Stocks are trading a touch above their 20-year average. Can the stock market rise further?
Deutsche Bank thinks so. Its Australian strategist Tim Baker thinks the broad market can rise another 7-8 per cent from current levels, in line with what he suspects will be corporate Australia’s 2014 earnings growth. That would put the S&P/ASX200 Index at 5499.803. The index is already up 17 per cent in the last 12 months. Is Baker’s forecast realistic?
Baker’s argument is simple. Resources and domestic cyclical stocks have been left behind in the market rally. They will catch up. Money that Baker sees in the market that, in his words, have been devoted to a “crowded trade,” notably bank, health care, consumer staples, REITs and Telstra, may cull their position in such shares and put it in mining, construction and building materials stocks.
There has been a sea change in perceptions about China’s economy, says Baker. Instead of gloom and doom, commentary is now dominated by perceptions the world’s second-largest economy is stabilising even improving.
No better example is the iron ore price. Spot iron ore imported through the northeast Chinese city of Tianjin has defied scores of analyst predictions by rising 25 per cent since May 31 to close yesterday at $US138.30.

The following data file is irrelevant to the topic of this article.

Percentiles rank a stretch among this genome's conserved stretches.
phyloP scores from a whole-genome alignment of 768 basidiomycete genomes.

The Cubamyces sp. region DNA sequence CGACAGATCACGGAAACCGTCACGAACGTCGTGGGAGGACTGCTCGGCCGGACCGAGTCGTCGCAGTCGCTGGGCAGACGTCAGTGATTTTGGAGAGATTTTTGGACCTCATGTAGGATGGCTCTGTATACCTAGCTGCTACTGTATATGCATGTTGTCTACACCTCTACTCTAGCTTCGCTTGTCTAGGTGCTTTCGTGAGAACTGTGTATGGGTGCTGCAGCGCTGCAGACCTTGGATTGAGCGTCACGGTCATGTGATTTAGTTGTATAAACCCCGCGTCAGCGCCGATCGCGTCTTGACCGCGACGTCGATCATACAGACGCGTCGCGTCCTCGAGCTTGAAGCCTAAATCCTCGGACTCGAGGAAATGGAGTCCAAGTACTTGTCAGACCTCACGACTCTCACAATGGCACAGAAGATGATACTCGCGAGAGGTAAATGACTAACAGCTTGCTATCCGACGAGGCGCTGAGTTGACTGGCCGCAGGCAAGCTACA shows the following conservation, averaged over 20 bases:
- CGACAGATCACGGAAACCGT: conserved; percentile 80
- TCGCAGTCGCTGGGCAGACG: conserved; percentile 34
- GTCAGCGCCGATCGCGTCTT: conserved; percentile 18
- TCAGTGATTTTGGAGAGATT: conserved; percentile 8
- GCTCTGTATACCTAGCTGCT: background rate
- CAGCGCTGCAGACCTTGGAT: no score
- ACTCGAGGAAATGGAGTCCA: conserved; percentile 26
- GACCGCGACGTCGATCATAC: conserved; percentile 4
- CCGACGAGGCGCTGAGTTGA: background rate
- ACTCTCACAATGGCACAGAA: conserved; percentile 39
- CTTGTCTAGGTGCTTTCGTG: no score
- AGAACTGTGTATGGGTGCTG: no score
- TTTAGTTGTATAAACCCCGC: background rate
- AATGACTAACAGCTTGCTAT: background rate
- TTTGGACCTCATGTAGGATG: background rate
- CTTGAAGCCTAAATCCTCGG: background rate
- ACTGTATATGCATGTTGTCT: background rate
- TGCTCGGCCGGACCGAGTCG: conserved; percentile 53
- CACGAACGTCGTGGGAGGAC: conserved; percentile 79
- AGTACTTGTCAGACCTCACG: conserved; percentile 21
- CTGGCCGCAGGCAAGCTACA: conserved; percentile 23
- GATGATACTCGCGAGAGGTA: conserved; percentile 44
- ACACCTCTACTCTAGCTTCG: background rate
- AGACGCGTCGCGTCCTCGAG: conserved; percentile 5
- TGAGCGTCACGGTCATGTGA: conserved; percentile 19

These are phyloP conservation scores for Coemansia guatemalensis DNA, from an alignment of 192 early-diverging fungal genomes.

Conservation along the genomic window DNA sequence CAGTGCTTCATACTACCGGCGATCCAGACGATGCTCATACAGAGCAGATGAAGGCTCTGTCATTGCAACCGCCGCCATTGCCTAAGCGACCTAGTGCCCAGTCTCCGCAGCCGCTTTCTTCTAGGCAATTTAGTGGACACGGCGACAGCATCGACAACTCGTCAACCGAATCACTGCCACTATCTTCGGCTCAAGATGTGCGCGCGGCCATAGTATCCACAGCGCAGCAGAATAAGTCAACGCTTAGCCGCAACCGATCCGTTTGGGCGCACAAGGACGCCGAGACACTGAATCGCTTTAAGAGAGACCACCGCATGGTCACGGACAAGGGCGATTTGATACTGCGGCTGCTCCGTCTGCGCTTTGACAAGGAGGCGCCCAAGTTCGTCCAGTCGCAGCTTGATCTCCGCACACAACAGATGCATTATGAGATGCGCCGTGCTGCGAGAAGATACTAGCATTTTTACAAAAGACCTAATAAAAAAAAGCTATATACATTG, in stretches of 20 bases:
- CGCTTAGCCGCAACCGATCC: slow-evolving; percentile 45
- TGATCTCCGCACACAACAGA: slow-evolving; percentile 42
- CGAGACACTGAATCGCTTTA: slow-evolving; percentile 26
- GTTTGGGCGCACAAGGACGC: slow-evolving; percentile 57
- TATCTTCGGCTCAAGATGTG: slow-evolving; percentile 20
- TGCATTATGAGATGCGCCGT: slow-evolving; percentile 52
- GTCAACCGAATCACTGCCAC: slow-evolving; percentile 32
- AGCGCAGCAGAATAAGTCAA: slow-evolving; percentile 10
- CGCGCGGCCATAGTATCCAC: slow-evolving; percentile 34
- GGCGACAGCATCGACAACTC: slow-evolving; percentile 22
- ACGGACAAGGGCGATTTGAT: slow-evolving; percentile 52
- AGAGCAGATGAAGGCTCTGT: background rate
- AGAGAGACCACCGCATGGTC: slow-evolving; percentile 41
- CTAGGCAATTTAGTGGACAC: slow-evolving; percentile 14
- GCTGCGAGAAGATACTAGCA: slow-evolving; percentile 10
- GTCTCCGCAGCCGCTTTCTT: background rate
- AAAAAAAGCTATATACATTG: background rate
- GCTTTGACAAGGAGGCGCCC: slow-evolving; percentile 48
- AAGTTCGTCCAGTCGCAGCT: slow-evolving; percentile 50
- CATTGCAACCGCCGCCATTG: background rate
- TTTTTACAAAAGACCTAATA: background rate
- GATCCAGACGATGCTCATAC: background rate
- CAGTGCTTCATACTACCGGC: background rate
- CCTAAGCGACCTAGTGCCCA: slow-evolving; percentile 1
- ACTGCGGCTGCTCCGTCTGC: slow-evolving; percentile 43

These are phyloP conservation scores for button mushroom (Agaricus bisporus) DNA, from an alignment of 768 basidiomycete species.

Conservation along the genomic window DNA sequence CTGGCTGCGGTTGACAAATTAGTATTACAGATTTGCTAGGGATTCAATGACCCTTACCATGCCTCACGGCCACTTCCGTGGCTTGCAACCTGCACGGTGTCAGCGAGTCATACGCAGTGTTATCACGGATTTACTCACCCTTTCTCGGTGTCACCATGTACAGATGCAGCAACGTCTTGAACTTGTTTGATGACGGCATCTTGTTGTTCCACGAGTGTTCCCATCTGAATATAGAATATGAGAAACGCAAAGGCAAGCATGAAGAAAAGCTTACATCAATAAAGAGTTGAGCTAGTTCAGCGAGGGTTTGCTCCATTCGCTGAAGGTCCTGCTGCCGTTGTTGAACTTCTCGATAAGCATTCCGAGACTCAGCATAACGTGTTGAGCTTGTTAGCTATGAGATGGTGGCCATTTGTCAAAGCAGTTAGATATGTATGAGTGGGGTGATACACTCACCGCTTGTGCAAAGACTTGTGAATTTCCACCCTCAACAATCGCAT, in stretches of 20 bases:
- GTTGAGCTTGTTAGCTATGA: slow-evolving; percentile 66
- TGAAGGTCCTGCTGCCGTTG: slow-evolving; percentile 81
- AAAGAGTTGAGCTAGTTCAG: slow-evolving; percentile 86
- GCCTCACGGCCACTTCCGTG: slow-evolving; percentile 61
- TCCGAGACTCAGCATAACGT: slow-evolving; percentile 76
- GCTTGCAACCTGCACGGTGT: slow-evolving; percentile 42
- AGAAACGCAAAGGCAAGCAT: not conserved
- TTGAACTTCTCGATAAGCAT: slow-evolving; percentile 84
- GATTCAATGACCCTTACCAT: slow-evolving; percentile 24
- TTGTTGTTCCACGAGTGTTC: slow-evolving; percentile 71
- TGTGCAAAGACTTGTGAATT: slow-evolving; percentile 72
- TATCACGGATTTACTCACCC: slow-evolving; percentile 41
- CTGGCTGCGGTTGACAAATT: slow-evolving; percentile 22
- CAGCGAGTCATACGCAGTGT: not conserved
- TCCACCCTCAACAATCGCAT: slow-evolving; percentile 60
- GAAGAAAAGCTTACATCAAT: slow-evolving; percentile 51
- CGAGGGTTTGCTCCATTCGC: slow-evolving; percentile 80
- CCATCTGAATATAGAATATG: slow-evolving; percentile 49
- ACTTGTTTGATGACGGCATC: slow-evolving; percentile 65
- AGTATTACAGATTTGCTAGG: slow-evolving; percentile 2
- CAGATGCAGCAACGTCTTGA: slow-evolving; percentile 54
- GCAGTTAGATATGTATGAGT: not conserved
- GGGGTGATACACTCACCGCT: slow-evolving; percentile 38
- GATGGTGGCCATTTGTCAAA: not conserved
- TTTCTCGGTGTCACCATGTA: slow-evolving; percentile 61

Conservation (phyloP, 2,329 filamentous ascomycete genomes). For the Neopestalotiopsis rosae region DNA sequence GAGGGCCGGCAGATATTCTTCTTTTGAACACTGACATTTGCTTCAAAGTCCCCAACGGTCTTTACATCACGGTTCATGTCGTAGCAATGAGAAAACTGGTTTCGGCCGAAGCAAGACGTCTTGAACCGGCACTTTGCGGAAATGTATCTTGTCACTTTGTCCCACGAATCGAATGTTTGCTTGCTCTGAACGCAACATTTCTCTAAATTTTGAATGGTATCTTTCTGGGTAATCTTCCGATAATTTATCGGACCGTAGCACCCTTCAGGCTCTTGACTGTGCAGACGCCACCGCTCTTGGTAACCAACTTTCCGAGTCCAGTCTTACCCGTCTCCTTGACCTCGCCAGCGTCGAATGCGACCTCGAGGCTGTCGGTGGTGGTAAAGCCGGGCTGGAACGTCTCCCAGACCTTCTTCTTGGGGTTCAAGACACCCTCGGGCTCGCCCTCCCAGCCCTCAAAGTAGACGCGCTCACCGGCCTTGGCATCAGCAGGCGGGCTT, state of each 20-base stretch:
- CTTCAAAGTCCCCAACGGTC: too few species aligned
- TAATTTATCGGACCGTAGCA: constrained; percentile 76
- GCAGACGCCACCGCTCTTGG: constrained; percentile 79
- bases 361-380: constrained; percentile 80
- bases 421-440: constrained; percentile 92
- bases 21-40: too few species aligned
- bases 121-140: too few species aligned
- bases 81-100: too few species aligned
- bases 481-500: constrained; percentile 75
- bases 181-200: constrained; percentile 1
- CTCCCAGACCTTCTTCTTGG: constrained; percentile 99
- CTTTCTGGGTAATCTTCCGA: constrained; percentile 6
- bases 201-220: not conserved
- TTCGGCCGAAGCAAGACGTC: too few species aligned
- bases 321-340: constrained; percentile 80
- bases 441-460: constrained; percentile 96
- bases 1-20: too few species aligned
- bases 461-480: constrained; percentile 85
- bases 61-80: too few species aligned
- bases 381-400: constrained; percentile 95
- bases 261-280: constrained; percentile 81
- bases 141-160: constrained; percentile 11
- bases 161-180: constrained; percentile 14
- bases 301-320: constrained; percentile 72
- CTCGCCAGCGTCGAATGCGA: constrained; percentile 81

Scott Mailer, who sits on Deutsche Bank’s Melbourne trading floor, sees money flow into pure play iron ore miner Fortescue. He also sees money going into Woolworths, CSL and Sonic Healthcare as well as Arrium and Harvey Norman.
Mailer notes that despite the widespread use of such terms as ‘challenging’ and ‘difficult,’ profits in the June reporting season were just 0.5 per cent below forecasts. Dividend payout ratios will increase in 2014. That helped the S&P/ASX200 Index beat out the MSCI AC World Index by 3 per cent this month.
All good, as some may say. But markets, as Baker concedes, tend to take into account a version of the future. Such fundamental improvements may already be in share prices. After all, chief executives such as BHP Billiton’s Andrew Mackenzie have been loudly proclaiming their new, lean, mean cost-focused operations that by and large shun large capital expenditure.
Since May 3, around the time Mackenzie became BHP’s chief executive, the company’s stock is up 11 per cent. Rosy predictions about the stock market may already be in share prices.